Complementing this is the seemingly never-ending amount of work Honda has done to eliminate noise from the engine and other mechanicals leaking into the cabin. This includes a friction reduction mission across all moving parts (including bushings and dampers), optimised glass seals, and liberal use of spray foam in hollow elements of the architecture. The engine still bellows a little much when in higher rpms, but it’s not nearly as in your face as before.
Equipment levels are mostly good news across the full line-up. The Jazz has traditionally been neck-and-neck with the Suzuki Swift for private sales; the Swift often edging it at the lower end of the price bracket with the Jazz performing better with its more heavy specced models. Honda’s response has been to hack and slash the line-up’s bottom end. The new ‘base model’ Life is really just a condensed version of all the different last-gen Jazz models combined, positioning itself as a rival for mid-spec Swifts and Yari’.
It gets a commendable amount of gear standard, including the same standardised 9-inch infotainment system (easily the best seen yet in a Honda sold in New Zealand), a 7-inch digital cluster, LED headlights front and rear, smart entry with walk-away locking, and parking sensors — many of these being firsts for the Jazz.The Crosstar adds all of its aforementioned SUV-flavoured bits, plus water resistant upholstery (a la Subaru Outback), and more soft-touch bits in the cabin. As referenced in our separate drive of the e:HEV Luxe, it gets full leather, chrome tinsel on the body, heated front seats for front passengers, and more.
A slight disappointment is Honda’s allocation of its Honda Sensing safety kit. Only the e:HEV Luxe gets the full Sensing set-up. This includes adaptive cruise control, a standard feature on all Yaris’ and most Swifts but only available on the Jazz hybrid. Nevertheless, Honda boasts that the safety suite has improved across the board. The cameras, for instance, are wider and more high definition.
Most commendable is how it recognises the edges of roads without road markings, meaning its Low Speed Departure tech — a feature designed to prevent the car from waltzing off the road if the driver has fallen asleep or is otherwise unable to turn for a corner — can keep the car on the road even if lanes aren’t marked.
Lastly, there’s the cabin — the prime target of Honda’s ‘yoo no bi’ ‘pleasant perception’ stuff. This has always been the Jazz’ secret weapon, and that’s only become even more true. It’s huge inside, as you’d expect, with acres of headroom front and rear, a tiny transmission tunnel, and a big SUV-eating boot.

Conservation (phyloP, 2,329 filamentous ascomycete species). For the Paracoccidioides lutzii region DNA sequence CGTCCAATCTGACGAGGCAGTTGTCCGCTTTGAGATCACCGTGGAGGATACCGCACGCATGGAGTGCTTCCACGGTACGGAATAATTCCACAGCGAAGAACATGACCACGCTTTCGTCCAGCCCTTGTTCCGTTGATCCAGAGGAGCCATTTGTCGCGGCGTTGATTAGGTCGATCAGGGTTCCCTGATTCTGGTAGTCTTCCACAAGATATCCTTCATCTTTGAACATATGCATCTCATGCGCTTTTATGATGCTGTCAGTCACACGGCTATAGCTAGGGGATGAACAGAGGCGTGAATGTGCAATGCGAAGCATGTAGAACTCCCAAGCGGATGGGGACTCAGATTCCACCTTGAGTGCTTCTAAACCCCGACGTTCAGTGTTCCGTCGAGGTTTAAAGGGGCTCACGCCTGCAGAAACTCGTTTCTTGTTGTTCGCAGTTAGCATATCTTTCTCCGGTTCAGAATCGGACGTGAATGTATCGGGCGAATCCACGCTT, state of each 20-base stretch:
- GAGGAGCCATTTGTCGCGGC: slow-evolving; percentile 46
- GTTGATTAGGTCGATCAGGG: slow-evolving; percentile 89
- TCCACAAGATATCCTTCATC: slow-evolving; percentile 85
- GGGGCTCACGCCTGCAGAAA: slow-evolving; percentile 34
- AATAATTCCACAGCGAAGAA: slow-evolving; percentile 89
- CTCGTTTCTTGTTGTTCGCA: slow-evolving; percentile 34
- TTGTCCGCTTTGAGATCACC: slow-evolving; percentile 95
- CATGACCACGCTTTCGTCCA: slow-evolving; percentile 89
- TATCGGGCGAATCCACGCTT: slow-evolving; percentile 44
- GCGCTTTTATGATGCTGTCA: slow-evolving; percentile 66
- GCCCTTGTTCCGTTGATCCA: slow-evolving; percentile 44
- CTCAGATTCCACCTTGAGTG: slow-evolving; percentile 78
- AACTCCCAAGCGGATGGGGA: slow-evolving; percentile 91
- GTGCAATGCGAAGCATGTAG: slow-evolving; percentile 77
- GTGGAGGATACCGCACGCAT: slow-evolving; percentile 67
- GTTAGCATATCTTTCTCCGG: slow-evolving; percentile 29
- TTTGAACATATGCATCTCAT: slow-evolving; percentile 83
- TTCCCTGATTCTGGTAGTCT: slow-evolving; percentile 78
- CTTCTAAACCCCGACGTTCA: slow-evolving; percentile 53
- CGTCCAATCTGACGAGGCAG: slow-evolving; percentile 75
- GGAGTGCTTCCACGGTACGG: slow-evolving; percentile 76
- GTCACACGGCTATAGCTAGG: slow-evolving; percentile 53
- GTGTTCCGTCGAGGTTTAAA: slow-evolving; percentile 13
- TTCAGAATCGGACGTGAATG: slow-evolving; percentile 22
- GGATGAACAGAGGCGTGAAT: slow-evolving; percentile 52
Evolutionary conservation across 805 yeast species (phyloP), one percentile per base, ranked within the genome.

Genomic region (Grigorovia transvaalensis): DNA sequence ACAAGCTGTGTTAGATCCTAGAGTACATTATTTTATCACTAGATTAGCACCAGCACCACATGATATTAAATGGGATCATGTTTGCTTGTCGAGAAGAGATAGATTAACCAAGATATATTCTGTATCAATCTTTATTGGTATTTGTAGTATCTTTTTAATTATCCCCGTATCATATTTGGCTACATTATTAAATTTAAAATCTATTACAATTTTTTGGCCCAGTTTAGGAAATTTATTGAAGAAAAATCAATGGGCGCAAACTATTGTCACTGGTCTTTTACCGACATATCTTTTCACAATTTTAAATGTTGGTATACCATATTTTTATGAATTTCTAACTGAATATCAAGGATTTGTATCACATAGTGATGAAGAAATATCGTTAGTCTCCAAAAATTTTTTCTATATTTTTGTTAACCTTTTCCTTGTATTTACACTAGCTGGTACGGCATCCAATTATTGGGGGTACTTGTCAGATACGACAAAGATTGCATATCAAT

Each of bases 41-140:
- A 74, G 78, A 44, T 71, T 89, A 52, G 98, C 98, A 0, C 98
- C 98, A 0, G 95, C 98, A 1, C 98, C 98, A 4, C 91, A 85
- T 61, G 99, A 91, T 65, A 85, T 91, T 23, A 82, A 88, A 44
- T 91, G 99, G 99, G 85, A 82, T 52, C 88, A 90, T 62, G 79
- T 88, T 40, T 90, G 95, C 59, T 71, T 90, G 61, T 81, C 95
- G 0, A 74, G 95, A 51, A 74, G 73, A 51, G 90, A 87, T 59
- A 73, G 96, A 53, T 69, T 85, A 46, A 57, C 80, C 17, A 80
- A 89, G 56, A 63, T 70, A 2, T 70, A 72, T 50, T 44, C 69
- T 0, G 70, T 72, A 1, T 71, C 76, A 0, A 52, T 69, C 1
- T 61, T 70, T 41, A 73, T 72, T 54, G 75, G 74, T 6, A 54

The hybrid’s boot is capable of holding 304 litres of capacity with the back seats up and 1199 litres with them down. The petrol variants can hold more, although the exact figures weren’t available at the time of writing. The seats in the back are Honda’s proprietary ‘Magic Seats’ too, which means they can fold flat and low, and fold ‘upwards’ to enable carrying tall items with ease.
The cabin isn’t just a numbers wonder. Honda has worked to make it far more welcoming than that of the outgoing model. The dash layout is simpler, more logical. It’s comfier, thanks to new anti-fatigue seats up front and outer rear seats that come neatly bolstered. The real jewel in the comfy crown, though, is the panoramic windscreen.
It features a 90.2-degree field of vision (21-degrees more than the last model) thanks to some clever engineering — Honda swapping the main and sub pillars and adding in a unique steel plate system under the bodywork. The dashboard’s flat profile is deliberate, as is the way the windscreen wipers are neatly tucked away out of sight. The result is frontal visibility that can only really be appreciated in person. This is the Jazz’s new secret weapon in the showroom for would-be buyers.
Honda expects the little Jazz to be its best-selling model once launched, overtaking both the CR-V and HR-V — at least on a temporary basis. In the battle for hatch supremacy, the Yaris and Swift could be in trouble. Hmmm. Maybe a comparison is in order?